Countess Perverse

July 2, 2012 4 Min Read

Review by: Fusion3600

Plot: What’s it about?

On a lush, exotic island, a wealthy couple has created their own paradise, albeit one soaked in blood. The island is home to a sport more brutal than any other, as beautiful young women are hunted one after another. After the prey is killed, they’re cooked and served to more young ladies, who are then hunted themselves. This vicious cycle of death is perpetuated thanks to the hired help of a mainland couple, who find gorgeous young women and lure them to the island. A feast is then presented to the women, who are then told that they have eaten human flesh and the next meal will come at their expense. This insane game of death has played out over and over, but the blood lust is never satisfied. But will the vile Countess be able to continue her murderous ways unpunished, or will one of her hunted women be able to turn the tables?

Who better to craft a movie about naked women in a desperate battle to the death than Jess Franco, right? Countess Perverse has it all, aristocrats with blood lust, a naked woman with a bow & arrow, cannibalism, lesbianism, and tons of sex. I’d never been able to find Countess Perverse before this release, but I’ve read that Franco was never satisfied with the versions released around the world at the time. So for this release, we have the original director’s cut and that is of course excellent news. I’m not sure what was changed, but odds are a metric ton of sex was reinstated. I say that because Countess Perverse is loaded with sex and naked bodies, at a volume that is high even by the Jess Franco scale. The signature Franco sleaze and surreal are here in spades, leading to a wild, off the rails experience. If you’re a Franco fan or just can’t resist cinema’s more outlandish offerings, Countess Perverse is well worth checking out.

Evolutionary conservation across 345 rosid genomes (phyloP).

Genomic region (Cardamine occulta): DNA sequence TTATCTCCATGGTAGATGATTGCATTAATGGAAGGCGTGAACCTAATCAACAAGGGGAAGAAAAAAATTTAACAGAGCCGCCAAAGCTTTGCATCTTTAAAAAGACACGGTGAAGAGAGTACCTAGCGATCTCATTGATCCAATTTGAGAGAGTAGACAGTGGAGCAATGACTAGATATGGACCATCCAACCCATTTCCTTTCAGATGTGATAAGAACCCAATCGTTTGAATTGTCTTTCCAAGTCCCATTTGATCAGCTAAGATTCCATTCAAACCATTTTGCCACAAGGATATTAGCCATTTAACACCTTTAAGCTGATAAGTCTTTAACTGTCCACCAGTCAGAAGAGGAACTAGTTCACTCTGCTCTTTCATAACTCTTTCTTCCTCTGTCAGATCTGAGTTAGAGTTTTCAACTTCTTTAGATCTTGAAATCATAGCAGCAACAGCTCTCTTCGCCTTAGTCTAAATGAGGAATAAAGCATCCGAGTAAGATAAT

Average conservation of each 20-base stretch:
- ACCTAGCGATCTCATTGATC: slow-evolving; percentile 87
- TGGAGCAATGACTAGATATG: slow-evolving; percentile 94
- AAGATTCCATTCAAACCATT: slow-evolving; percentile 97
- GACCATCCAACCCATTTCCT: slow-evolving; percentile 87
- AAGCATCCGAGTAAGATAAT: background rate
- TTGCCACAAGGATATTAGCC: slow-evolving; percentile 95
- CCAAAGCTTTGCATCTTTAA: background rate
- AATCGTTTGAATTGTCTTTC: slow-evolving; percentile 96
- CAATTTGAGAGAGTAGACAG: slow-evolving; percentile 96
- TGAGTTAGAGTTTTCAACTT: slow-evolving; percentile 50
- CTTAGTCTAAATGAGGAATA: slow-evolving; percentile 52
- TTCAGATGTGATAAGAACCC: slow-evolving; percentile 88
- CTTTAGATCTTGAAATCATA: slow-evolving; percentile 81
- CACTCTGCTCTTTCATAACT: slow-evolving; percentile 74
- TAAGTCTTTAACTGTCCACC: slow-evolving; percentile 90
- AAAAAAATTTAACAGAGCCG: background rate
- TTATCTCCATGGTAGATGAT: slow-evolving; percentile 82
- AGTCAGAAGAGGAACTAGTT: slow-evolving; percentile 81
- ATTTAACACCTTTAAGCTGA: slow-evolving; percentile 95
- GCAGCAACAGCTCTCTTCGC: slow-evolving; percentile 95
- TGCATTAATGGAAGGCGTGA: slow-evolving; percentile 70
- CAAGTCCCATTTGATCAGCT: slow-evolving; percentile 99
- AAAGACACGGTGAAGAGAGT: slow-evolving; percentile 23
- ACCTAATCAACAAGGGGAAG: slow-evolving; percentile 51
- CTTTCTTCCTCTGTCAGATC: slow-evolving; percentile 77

Video: How does it look?

Countess Perverse is presented in full frame, as intended. This is one of the best standard transfers I’ve seen, simply an incredible visual presentation. The print is crystal clear and looks like brand new, which allows rich depth and remarkable detail in the images. I found colors to be bright and bold, contrast is dead on, and no errors or other concerns surface. This is just one of the best looking transfers you’ll find on DVD.

Audio: How does it sound?

This French soundtrack is quite good and of course, has English subtitles. The track isn’t going to be your new demo, but it sounds good and remains clear of most age related issues. I heard no hiss or distortion, while harshness was limited to a couple minor instances. A lot of these low budget movies from this era have hissy, hard to endure soundtracks, so I was pleased to find this one sounds so clean.

Supplements: What are the extras?

This disc includes an introduction from author Stephen Thrower, an interview with actor Robert Woods, and a profile of Jess Franco.

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